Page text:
One of my faves is a 100% pork sausage available locally called Bad Dawg. These sausages have great flavour, no fillers, no artificial ingredients. Four come in a pack for under JMD500.00. You can have a full dinner with 2 of these sausages fried up with cabbage and simmered in coconut milk for example. They’re great breakfast foods with eggs.
Imported fish has made fish more accessible. Who doesn’t love a fresh snapper pulled from our Caribbean sea? But at over JMD600.00 per pound, sometimes that’s a treat rather than a regular menu item! But imported fish filet (Basa and Banga Mary which I personally do not like, I like butter fish filet) and sliced fish like trout and King Fish are affordable, and can be seasoned well with a good fish spice and baked in the oven in mere minutes, finished with a little lime juice, garlic and butter. Serve that with steamed callaloo or cabbage or cho cho and you’re in business!
Bone Broths are Good for you and cheap too!
Beef soup bones in the supermarket or meat shop are dirt cheap. Drop them in your slow-cooker with lots of garlic, some fresh escallion, thyme, pimento, a noodle-less dehydrated soup base for quick added flavour (Maggi vegetable is good, although it has MSG) and let that just sit there cooking all day. You can enjoy that broth guilt free! It’s my favourite way to break a fast. It is filling too.
You can also use chicken backs and chicken feet to make broth. Those you can boil stove top with all the stuff I mentioned above. So delicious.
Rotisserie chicken in our supermarkets is almost the same price as an uncooked chicken. They’re pretty tasty too! One chicken can do for 4 meals. Serve with a salad, or make a veggie stir fry and you’re in business. Convenience, affordability, and health all wrapped up in one.
My advice to those living outside of Jamaica remains consistent: shop sales! Buy chicken thighs which are normally cheaper than white meat overseas, and perfect for keto dieters. You call minced beef “hamburger” and I know that even overseas it is a very affordable option.
Balancing the budget and enjoying keto at the same time
Stocking up on the more affordable staples leaves room for those other not so cheap keto must haves:
- Cauliflower (twice per week)
- Butter (don’t go for the cheaper margarine. You’ll end up spending later on when your cholesterol shoots through the roof! Trans-fats are poison)
- Olive oil
- Coconut oil (same reasoning as butter. Refined vegetable oil is poison)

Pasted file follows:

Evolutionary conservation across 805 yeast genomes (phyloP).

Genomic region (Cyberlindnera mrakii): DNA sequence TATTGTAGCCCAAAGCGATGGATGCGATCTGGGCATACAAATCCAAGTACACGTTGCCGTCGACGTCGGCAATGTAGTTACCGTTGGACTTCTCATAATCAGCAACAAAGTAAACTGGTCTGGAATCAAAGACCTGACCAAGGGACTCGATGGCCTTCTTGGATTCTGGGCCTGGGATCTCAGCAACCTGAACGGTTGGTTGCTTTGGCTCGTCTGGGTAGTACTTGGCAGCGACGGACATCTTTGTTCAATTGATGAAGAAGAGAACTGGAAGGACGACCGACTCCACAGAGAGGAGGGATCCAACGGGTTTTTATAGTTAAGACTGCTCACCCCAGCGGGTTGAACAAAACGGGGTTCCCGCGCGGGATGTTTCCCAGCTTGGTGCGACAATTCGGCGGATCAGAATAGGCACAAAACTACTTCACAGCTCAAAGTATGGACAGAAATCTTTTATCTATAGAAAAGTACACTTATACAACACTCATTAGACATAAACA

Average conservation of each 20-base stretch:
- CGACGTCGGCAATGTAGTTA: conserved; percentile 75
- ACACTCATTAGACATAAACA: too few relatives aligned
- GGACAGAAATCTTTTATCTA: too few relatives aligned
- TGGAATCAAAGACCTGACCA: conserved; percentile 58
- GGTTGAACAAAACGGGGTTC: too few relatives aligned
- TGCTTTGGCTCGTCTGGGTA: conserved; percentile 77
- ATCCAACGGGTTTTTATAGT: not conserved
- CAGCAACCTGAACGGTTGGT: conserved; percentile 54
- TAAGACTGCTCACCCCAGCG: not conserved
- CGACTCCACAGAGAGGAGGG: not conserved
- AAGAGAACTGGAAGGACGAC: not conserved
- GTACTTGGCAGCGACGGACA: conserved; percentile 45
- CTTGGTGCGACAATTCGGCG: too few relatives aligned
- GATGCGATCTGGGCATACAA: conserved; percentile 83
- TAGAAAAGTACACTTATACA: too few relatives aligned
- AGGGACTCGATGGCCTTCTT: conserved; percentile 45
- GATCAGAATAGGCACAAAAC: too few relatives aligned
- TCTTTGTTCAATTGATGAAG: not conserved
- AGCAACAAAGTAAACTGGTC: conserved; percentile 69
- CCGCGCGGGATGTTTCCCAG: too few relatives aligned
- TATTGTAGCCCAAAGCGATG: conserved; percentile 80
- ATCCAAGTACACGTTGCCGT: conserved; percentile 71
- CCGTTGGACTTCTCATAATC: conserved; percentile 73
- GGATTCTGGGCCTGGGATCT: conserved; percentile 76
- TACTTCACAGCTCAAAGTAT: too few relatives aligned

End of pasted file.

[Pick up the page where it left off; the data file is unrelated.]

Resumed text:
- Use coconut milk instead of heavy cream and regular cows milk and the more expensive almond milk.
A quick note on BREAD and keto
My advice to you is this: wean yourself off the need for bread. Keto dieters eat breads made from almond and coconut flours. Those are very expensive in Jamaica. I do buy both, and I’ve evolved a pretty good recipe for a low carb bread made from a blend of these 2 flours that I make every now and then. (I also take orders for the bread locally, so hit me up if you’re interested 🙂 )
Almond flour is used in small quantities in other bread like substitutes like mug bread and fat head dough. So a little goes a long way. Remember to subscribe to my blog in order to get recipes for mug bread and fat head dough.
Other tips for stretching your dollar on keto
- I buy my cheese at our local shopping club, PriceMart. Way cheaper there.
- Use your oven. Instead of frying and stewing, use your oven. You automatically cut down on your need for oil for browning and searing.
Look at what you’re saving on by going keto
Beverages – you could buy the occasional diet soda, but think about what you’re saving by not buying sodas and fruit juices and milk the way you used to.
Cereal – no need for that over-processed imported (and hence expensive) item on your grocery list any more!
Snacks: All those chips and crackers and buns and cakes and ice cream add up. You don’t eat those any more!
Alcohol: While low-carb alcohol exists, alcohol kicks you out of ketosis. So if weight loss is your goal, avoid alcohol. Simple. That’s a huge chunk of savings right there if you were a heavy drinker like I was.
Flour, sugar, rice, peas, beans, potatoes are no longer on your shopping list. You now buy callaloo.
Pastry and ice cream: you no longer buy those. You can splurge on a coffee with heavy cream and sugar free flavoured syrup instead for half the price.
So you see, you can absolutely do keto on a budget. Plus your health is worth it. What are some of the ways you save money while doing keto? Please let me know!